Gabriel Landeskog spent the final days of his summer in Toronto last week catching a Keith Urban concert and relaxing at a cottage. He arrived back in Denver on Sunday to get back on the ice and workout with his Avalanche teammates. While in Toronto, Milan Hejduk called and asked him to come to the team practice rink early Tuesday morning, before Landeskog had planned to arrive. He wasn't sure why he needed to get there at 8 a.m. Maybe there's a team meeting or a meeting to talk about the CBA negotiations, he thought.
When Landeskog walked in he noticed it was only him, Hejduk and Colorado head coach Joe Sacco. Still puzzled as to what was happening, he said down and listened. Hejduk then began talking about how he was getting older and wanted to pass the team captaincy along to someone on the team who could be a leader for a longtime. That's when it was revealed that the next captain of the Colorado Avalanche would be the 19-year old Landeskog.
"[Hejduk] had faith in me," said Landeskog by phone on Wednesday evening. "He believed in me as a captain and a player. That means a lot to me, especially coming him being such a respected player all around the league and in our dressing room."
By adding the 'C' to his jersey beginning with the next season whenever hockey is played, Landeskog becomes the youngest full-time captain in NHL history, beating Sidney Crosby of the Pittsburgh Penguins by 11 days. The Stockholm-native is now a leader of young men. Colorado is a team filled with youth and only five players, including the 36-year old Hejduk, over the age of 30.
Landeskog has worn the "C" before as a member of Sweden's U-16, U-17 and U-18 teams and was the first European-born captain of the Ontario Hockey League's Kitchener Rangers. At 17, he was also the youngest captain for the Rangers since Brian Bellows. But the NHL is a different level. There's various levels of experience in a locker room, along with egos and personalities to deal with. Sacco and Hejduk met last week to discuss who would be best to fill the role and seeing how Landeskog handled himself in his rookie season was enough evidence that he was the right pick.
"Don't let his age fool you," said Sacco to reporters on Tuesday. "He's certainly quite mature... more beyond his years. Not only by the way he conducts himself, but by the way he plays on the ice. He's the future of this franchise starting now."
"I think I'm just more excited," said Landeskog. "I'm more looking forward to the challenge."
It's a new situation, so there'll be plenty of nerves for a kid who has a whole 82 NHL games on his resume compared to that of a grizzled vet. But the NHL is now a young man's league. Teams are investing in youth long-term and are rewarding young leaders with C's and A's on their sweaters.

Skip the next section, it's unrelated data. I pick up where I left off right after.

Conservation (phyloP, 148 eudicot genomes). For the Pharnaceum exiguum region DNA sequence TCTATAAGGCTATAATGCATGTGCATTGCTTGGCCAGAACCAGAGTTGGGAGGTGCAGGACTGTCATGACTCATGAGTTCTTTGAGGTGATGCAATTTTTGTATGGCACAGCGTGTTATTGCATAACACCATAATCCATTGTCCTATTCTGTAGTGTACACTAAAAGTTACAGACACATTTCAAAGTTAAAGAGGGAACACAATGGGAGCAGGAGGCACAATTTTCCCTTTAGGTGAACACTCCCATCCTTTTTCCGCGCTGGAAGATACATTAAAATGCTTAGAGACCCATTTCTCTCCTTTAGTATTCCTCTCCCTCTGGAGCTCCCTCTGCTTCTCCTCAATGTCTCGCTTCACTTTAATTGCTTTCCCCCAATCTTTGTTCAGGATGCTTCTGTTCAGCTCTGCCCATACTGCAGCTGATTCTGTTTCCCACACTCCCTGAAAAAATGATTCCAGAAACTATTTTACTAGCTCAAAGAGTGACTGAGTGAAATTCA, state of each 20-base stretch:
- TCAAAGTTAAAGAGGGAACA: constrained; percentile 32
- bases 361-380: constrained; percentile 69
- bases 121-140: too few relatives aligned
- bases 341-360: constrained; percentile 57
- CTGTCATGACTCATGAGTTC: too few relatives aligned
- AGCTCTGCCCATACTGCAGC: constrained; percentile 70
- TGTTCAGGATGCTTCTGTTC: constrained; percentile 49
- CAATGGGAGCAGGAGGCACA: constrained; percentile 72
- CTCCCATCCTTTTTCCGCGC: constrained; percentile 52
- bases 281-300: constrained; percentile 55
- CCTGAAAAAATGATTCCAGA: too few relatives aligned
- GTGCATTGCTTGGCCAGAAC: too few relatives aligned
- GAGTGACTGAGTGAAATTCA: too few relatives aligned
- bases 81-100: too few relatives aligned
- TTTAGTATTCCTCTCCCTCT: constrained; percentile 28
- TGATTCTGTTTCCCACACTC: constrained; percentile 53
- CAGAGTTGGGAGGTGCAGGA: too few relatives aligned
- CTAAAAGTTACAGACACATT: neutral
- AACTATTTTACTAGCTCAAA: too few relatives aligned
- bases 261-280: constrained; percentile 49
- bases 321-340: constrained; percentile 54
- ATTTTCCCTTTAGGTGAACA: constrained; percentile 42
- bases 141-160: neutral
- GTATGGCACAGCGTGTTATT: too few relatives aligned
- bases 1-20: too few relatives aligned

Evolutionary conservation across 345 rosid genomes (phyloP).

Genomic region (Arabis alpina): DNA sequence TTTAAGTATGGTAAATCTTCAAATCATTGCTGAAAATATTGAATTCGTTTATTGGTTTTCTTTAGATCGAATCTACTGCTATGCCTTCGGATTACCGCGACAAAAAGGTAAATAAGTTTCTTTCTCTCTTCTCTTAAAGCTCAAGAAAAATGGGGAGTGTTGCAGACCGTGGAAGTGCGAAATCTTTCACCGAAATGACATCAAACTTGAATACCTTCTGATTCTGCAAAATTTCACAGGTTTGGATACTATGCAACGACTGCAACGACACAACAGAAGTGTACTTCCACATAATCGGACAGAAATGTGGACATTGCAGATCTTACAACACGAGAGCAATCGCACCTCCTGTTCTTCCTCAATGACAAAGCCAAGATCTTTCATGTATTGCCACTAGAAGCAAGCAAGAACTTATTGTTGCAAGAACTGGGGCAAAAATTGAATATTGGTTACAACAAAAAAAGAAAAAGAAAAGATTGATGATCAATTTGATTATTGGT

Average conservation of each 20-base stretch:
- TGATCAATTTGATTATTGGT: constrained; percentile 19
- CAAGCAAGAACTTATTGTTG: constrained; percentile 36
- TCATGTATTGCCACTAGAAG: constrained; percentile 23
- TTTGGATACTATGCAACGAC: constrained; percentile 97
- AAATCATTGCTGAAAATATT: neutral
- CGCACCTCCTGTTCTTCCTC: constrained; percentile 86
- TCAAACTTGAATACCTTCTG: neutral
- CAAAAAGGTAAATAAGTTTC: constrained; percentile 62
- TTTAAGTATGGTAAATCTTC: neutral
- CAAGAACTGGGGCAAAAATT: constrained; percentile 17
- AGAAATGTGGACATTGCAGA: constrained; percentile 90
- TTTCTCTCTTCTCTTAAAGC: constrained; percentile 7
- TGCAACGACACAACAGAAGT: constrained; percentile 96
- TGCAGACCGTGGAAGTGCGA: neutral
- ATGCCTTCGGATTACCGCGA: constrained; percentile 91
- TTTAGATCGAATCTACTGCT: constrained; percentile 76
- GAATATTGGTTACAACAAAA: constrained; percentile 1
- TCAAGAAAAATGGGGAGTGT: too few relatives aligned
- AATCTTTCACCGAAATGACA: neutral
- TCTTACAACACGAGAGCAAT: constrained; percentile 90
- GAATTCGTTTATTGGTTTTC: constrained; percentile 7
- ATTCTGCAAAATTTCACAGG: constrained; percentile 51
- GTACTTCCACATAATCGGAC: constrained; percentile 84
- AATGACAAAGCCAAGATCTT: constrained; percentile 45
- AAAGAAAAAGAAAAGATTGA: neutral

As Sacco said, Landeskog has shown a maturity not found in many 19-year olds. Away from the rink, he's taken an active role in the Players' Association, attending the meetings for European players last month in Barcelona. He said he will be in New York next week when the PA meets again. Despite his inexperience in the league, Landeskog understands the importance being involved in the discussions.
"It's huge. It's our job It's our lifestyle," he said. "It's up to us to make sure we're in the know with things and we know what's going, especially as a young guy. Last year I was getting more and more involved throughout the year. It's something that I'll learn a lot more as the years go along. It's the first time I've ever experienced a CBA situation. It's a good experience. It allows you to understand what's going on in the background of things and what the business aspect of the game is all about."
With the NHL and PA currently recessed and the hockey world waiting to see when the sides will meet again, it appears in 10 days time the lockout will begin. Both sides are entrenched in their positions, but is there common ground to be found at this point?
"I hope so," said Landeskog. "We have strong faith in the PA and in Don Fehr. We know that they're extremely knowledgeable of what's going on. A lot of players are extremely knowledgeable as well, especially for us coming together as a group and staying united is really important. We all want to play and fans want to watch us play, as well. But it's got to be a fair deal... for both sides."
Unless many of his PA brethren, Landeskog hasn't made any arrangements to play in Europe during a potential lockout, but he's keeping his options open.
The hope is that come Oct. 11 the Avalanche will be on the Pepsi Center ice opening up against the St. Louis Blues. That'll be the first day of Landeskog's captaincy and also when he will regularly have to pick up the tab at team dinners.
"There's only going to be a few every month. I'll just have to get used to that."
Follow Sean Leahy on Twitter at @Sean_Leahy